Open Standards – redefined?
For years and years I am using and promoting the term Open Standards. And it has always been very clear what an Open Standard is and, more important, what it is not.
You can go through various defintions of Open Standards:
- Free Software Foundation Europe
- European Interoperability Framework (v1)
- Danish Parliament
- Bruce Perens
And no matter what differences you find in those definitions, they all agree on some crucial points, the most important being the freedom to use and implement the standard without having to ask for permission or having to pay license fees for the use of an Open Standard.
The Freedom to Use and Implement is fundamental to Open Standards. This means that whatever so-called “Intellectual Property” like (software) patents etc might be involved in an Open Standard must be made available to any third party on a Royalty Free basis.
Which leads to a simple conclusion – if you have to pay for use/implementation of a standard, this standard is NOT an open standard.
If you agree this far, pay special attention to this:
Currently, the Chinese companies using technologies detained by European companies are not allowed to enter into negotiations on the amount of royalties due to the latter, when they use their essential patents in the framework of open standards. The situation is highly detrimental to European companies and their complaint has been reflected in the European Chamber of Commerce in China (EUCCC) – IPR Working Group’s Position Paper 2005. The Commission therefore urged the Chinese government to take action in order to ensure that those royalties are duly paid by Chinese companies.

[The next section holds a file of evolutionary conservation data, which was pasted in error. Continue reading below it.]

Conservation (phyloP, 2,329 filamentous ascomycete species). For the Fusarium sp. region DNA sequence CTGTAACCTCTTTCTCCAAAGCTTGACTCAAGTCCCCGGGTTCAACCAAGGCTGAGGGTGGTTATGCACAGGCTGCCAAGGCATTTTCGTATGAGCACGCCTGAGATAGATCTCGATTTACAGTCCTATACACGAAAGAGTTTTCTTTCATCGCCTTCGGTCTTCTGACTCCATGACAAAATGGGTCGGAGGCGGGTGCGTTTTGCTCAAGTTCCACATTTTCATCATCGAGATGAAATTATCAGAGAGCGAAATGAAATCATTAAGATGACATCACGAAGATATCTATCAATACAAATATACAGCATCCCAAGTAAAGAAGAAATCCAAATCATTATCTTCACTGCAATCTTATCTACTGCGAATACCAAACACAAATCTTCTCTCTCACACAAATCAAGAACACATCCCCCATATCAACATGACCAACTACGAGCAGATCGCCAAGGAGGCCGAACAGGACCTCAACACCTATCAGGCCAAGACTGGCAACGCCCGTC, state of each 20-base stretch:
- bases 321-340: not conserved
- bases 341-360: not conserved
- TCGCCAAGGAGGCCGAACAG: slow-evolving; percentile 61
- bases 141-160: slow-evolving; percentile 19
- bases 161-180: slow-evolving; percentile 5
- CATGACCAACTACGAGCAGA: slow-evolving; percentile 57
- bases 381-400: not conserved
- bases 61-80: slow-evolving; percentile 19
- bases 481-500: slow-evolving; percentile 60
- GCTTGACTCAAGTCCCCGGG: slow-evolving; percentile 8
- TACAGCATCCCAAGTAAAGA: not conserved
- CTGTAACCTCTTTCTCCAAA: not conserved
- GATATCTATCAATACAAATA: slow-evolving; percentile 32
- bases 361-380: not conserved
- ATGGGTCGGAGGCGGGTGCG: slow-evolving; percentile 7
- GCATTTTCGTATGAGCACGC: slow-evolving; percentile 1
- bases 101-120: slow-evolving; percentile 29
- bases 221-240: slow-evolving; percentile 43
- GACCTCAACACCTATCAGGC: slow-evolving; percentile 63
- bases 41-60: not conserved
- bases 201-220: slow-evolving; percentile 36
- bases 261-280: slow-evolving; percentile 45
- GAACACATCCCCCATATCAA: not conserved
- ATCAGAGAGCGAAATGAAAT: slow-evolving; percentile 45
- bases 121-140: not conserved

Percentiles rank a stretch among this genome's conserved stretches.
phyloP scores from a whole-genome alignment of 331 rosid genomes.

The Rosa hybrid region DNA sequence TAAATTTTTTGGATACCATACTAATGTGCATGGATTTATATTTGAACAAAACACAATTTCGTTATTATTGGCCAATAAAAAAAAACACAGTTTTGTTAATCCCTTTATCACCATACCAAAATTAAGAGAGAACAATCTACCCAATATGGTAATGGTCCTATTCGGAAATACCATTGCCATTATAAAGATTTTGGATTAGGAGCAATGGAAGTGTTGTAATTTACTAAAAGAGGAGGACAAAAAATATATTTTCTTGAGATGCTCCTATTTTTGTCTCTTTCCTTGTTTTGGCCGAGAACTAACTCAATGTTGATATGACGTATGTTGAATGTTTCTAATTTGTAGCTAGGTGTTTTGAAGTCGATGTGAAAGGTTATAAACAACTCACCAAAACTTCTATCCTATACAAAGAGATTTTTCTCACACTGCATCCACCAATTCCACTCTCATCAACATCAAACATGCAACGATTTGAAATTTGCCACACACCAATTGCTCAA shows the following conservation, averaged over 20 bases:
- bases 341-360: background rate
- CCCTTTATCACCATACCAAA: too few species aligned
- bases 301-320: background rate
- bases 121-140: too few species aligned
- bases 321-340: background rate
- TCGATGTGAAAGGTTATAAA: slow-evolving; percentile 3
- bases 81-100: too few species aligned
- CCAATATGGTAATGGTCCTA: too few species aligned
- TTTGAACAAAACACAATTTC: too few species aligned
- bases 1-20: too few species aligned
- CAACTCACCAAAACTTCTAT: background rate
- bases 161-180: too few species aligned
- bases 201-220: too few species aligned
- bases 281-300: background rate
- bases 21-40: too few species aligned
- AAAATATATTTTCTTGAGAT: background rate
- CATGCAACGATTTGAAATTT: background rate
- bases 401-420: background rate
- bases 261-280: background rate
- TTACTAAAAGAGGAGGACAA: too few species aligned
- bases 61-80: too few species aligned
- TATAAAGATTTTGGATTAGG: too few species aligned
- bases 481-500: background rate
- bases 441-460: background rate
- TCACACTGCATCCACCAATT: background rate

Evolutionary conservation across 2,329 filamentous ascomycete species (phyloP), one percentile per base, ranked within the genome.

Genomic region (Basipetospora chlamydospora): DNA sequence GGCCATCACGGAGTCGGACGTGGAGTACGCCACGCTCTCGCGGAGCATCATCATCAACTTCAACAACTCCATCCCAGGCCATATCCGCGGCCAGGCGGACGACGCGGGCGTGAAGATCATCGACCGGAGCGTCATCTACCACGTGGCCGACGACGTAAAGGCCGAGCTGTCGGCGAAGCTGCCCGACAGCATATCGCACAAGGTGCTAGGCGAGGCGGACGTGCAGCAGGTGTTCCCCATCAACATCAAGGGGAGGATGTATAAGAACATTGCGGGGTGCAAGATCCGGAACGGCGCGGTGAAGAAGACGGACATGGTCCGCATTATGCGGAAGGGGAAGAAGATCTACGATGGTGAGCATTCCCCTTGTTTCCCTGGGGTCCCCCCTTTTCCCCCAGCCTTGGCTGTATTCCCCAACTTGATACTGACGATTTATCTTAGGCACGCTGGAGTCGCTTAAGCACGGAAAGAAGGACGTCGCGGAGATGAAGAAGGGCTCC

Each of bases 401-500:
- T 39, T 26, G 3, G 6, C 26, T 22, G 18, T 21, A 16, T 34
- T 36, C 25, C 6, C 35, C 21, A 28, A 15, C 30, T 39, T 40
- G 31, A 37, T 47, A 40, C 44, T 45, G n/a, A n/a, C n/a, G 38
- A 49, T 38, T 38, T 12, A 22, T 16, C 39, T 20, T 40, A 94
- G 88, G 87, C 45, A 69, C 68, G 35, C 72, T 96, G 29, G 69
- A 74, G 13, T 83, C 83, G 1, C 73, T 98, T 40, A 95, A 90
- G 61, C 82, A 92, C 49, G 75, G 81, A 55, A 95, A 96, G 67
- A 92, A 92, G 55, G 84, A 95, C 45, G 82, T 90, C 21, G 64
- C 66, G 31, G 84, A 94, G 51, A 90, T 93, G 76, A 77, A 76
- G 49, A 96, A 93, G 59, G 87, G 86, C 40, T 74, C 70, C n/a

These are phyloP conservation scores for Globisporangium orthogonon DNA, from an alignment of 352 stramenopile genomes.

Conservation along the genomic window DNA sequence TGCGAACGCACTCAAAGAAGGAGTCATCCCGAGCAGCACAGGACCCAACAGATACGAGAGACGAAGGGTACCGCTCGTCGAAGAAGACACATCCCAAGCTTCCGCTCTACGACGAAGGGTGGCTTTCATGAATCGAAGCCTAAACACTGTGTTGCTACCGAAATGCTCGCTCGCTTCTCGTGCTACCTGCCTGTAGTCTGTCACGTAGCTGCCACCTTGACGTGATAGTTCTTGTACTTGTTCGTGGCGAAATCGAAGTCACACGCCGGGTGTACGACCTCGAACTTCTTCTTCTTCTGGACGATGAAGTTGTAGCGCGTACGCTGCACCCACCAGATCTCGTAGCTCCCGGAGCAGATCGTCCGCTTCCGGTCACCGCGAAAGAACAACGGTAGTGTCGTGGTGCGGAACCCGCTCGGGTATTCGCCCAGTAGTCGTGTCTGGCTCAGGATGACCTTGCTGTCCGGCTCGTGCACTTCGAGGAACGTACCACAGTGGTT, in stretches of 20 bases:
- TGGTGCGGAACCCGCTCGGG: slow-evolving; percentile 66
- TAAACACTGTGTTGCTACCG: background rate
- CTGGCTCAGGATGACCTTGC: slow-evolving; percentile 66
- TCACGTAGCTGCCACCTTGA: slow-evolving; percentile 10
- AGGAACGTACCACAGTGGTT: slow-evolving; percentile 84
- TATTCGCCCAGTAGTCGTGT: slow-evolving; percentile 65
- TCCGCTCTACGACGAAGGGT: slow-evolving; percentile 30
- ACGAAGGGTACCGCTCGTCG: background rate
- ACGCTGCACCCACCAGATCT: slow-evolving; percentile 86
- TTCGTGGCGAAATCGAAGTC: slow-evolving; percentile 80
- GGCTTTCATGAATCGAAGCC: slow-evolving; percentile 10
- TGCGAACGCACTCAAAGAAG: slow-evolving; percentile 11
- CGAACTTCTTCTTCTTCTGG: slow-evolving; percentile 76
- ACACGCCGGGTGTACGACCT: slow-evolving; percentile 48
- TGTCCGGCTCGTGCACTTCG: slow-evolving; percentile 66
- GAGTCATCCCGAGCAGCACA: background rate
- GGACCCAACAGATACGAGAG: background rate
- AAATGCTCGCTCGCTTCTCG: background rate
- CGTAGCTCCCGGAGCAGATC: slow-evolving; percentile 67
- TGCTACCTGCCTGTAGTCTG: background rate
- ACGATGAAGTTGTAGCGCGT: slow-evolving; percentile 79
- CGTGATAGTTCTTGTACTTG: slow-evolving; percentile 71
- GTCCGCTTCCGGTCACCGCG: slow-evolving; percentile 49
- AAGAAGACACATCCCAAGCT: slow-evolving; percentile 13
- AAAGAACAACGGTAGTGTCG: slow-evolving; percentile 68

Hartmut Pilch from FFII pointed my attention to this and added some valuable comments here.
Bottom line is – DG Trade, represented by Mr. Luc Pierre Devigne, seems to use the term Open Standards in a way that is simply not compatible with the accepted definition of Open Standards. Royalty payments on Open Standards can simply not exist in my view.
So either Mr. Devigne made a little mistake by using the term Open Standards here OR this is the start of redefining Open Standards to mean the exact opposite. Could someone talk to Mr. Devigne and ask hoim for clarification? This is an important question.